Friday, November 04, 2016

Improving psychiatric training

Mary-Ellen Lynall in a BMJ blog says she'll be "deeply concerned" if new and better mental health treatments don't grow out of a deeper understanding of brain function. I haven't written a piece potentially undermining a trainee for a while (eg. see previous post) and I don't want to dull Lynall's enthusiasm, but I worry it's misdirected. I don't know what she means about "improved understanding of the neuroscience behind psychiatric disease ... recently".

I'm sure there'll be different medications introduced in coming years but whether they'll be any better than placebo is open to question. She worries that she won't be able to "explain the complex neurobiology of conditions such as depression, addiction, and psychosis to patients in an understandable way" and I agree this might not make sense. I hope she learns how to do the fundamentals of a history, mental state and formulation of people's problems (see previous post).

I don't understand why the Royal College of Psychiatrists is only reviewing its teaching of neuroscience and not its whole training. I guess it's easier to get funding just to look at neuroscience. Simon Wessely denies that this initiative reflects a biomedical bias but it would be nice to see a more balanced response from the College to improve training. I've said before we need to train open-minded psychiatrists (eg. see previous post). We need to return to modern psychiatry's educational roots in Adolf Meyer and Aubrey Lewis.


cobweb said...

Enthusiasm for your passion needs to be tempered with wisdom and a knowledge of the harms caused by those interested in probing peoples' brains. The idea that a diagnosis of brain abnormality would reduce stigma around 'mental illness' is frankly so lacking in understanding that service users have reason to worry how such research would impact on them. In years to come hopefully there won't be another campaign needed to curb the excesses of neuroscientists,
On another note is it acceptable for the BMJ to be used by researchers such as Mary Ellen Lynall together with the other institutions she mentions - to be drumming up donations for research at all? The College of Psychiatry is a charity - the link used by the author channels readers to a request for 'donations' I raised the issue in reply to the essay but my response has not been published in the BMJ.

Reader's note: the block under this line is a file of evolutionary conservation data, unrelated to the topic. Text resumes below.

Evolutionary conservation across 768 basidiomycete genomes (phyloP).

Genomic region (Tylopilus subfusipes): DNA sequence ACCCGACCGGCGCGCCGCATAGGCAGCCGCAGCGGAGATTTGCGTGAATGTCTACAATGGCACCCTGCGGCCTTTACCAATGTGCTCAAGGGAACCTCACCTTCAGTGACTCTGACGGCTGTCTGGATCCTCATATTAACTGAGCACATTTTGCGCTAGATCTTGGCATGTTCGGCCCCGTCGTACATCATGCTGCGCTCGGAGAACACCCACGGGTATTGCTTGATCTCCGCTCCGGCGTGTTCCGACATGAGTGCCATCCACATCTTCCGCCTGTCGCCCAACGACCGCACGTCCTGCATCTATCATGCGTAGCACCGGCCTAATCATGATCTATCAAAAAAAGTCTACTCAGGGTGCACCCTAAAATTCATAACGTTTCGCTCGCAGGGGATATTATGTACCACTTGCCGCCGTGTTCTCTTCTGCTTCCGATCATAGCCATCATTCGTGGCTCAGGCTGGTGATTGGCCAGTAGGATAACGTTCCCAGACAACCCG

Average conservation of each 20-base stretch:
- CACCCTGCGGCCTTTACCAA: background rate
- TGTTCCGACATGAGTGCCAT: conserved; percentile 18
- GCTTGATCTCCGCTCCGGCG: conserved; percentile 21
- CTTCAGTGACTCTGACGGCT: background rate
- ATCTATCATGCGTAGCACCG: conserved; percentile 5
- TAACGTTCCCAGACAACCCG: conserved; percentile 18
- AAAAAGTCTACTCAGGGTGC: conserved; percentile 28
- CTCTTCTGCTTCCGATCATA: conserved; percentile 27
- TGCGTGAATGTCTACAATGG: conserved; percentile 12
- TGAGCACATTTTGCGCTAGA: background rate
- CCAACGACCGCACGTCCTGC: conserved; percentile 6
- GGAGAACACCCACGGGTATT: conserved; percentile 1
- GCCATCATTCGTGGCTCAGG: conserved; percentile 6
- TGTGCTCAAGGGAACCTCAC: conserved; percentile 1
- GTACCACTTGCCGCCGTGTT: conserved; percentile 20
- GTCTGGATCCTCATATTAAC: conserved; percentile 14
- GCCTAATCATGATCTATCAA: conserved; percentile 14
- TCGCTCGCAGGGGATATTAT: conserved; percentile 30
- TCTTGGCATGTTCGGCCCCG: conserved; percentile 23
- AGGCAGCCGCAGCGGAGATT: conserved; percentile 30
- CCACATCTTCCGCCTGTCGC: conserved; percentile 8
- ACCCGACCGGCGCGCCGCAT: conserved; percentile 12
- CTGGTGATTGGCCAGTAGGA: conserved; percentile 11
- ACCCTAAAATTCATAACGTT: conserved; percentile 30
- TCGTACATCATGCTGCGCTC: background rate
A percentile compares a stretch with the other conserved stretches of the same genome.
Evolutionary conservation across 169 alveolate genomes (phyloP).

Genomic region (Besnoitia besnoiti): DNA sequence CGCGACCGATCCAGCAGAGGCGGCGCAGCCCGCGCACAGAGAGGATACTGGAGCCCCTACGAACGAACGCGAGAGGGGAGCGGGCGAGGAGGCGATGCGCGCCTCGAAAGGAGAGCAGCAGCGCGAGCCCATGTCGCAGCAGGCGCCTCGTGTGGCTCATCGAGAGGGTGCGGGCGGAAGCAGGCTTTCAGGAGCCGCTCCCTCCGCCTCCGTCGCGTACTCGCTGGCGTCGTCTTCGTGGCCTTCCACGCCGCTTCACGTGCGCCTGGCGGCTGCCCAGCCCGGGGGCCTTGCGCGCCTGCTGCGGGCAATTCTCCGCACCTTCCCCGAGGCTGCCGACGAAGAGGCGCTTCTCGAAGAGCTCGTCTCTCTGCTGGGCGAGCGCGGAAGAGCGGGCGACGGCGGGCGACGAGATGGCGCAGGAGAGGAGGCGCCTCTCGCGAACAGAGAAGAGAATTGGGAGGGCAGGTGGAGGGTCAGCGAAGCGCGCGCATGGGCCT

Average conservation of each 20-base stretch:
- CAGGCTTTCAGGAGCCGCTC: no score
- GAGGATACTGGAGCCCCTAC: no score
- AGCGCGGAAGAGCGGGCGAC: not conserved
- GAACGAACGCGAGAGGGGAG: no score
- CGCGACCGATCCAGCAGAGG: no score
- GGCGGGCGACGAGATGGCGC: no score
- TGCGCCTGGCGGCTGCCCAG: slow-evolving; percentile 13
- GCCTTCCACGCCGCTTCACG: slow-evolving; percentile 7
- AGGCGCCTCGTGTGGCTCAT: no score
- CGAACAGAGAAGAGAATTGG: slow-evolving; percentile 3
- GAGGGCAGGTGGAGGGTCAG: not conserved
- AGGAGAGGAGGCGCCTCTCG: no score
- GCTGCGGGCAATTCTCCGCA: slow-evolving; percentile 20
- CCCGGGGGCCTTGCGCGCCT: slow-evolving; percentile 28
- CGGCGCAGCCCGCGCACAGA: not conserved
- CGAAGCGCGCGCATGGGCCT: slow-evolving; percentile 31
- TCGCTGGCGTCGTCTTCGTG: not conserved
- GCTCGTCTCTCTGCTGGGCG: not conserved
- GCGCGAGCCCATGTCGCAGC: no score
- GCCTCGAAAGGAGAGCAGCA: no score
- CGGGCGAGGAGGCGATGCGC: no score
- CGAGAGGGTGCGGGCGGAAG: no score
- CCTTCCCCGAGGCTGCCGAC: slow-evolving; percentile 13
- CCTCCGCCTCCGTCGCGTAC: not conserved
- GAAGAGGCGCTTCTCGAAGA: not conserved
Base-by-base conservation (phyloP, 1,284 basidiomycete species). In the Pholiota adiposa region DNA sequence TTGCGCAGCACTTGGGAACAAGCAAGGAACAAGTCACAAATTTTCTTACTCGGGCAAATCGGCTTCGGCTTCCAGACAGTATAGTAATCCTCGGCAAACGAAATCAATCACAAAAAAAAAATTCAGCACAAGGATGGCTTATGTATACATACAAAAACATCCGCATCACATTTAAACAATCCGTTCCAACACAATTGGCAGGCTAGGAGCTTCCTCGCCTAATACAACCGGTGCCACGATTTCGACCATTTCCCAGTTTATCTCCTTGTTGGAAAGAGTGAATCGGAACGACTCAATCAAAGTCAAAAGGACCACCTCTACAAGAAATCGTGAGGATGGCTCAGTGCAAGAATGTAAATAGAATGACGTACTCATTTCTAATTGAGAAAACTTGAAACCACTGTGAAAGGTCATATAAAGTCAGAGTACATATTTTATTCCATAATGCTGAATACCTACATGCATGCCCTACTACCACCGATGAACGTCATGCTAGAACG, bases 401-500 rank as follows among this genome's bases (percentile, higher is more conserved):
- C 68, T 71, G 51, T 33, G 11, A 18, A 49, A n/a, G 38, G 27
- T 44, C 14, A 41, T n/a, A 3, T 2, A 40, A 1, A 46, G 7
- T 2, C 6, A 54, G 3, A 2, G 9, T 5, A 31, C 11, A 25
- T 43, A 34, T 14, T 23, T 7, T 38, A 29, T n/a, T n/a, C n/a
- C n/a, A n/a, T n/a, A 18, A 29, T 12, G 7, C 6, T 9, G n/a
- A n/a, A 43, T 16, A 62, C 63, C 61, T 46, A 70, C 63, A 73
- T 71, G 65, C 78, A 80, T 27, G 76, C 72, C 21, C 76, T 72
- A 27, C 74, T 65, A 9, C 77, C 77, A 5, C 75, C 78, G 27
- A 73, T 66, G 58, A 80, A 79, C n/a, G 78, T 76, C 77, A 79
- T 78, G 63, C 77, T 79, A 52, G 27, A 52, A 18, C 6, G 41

Adam said...

I posted the following response to the blog, but so far it doesn’t seem to have made it through moderation:

I’m not anti-neuroscience as one strand of mental health research, but Goldacre’s (2010) summary of the evidence on social attitudes suggests that stigma might not be one of the areas that will be aided by this discipline eventually winning out (or continuing to claim to) over the social sciences. It seems that the public think faulty brains are more dangerous and unpredictable than people caught up in stressful psychosocial situations. I just think this needs bearing in the minds biopsychiatric thinkers who advocate the (admittedly attractive) “mental illness is an illness like any other” line.

I wish the blog writer all the best in their research.

cobweb said...

The blog editor let me know that she had been on holiday so comments were posted late. I wrote another comment specifically asking what the position is re using the BMJ to drum up funds for the College of Psychs ,which is a charity, and the other institutions involved in this project.
It looks like Adam's comment has been posted now.

Unknown said...

You said: "I don't understand why the Royal College of Psychiatrists is only reviewing its teaching of neuroscience and not its whole training."

I think you'll find the answer in Prof. Sir Simon's "President's Blog" April 2016:

"I am delighted that we have secured substantial funding for this process from the Wellcome Trust and the Gatsby Foundation. With this funding, we will be setting up a Commission that will review the current teaching of neuroscience in the specialist training of psychiatrists and will make recommendations for a new curriculum incorporating modern developments in clinical neuroscience.

In so doing we are consciously following in the footsteps of the US National Neuroscience Curriculum Initiative (NNCI) The project is beginning this month, with a lecture by Dr Jeff Lieberman who will fly over from the United States specially to talk at the College on 20 April – more details here if you’re interested in coming." [emphasis mine]

It's worth checking out the NNCI.

DBDouble said...

Thanks for the link to NNCI, Frances. I've just created an account! I have previously commented on Jeffrey Lieberman on the blog (eg. see previous post).

cobweb said...

America does not have a great record re the treatment of people with 'mental health problems' especially by the use of very bizarre invasive brain procedures.. so why is UK being guided by USA. Money involved? You don't need to follow every offer of funding..why does it need a visit from America - never heard of I.T

cobweb said...

Youngsters are already being used by researchers who are giving small financial rewards to those enrolled in brain imaging which is supposed to lead to behaviour change...

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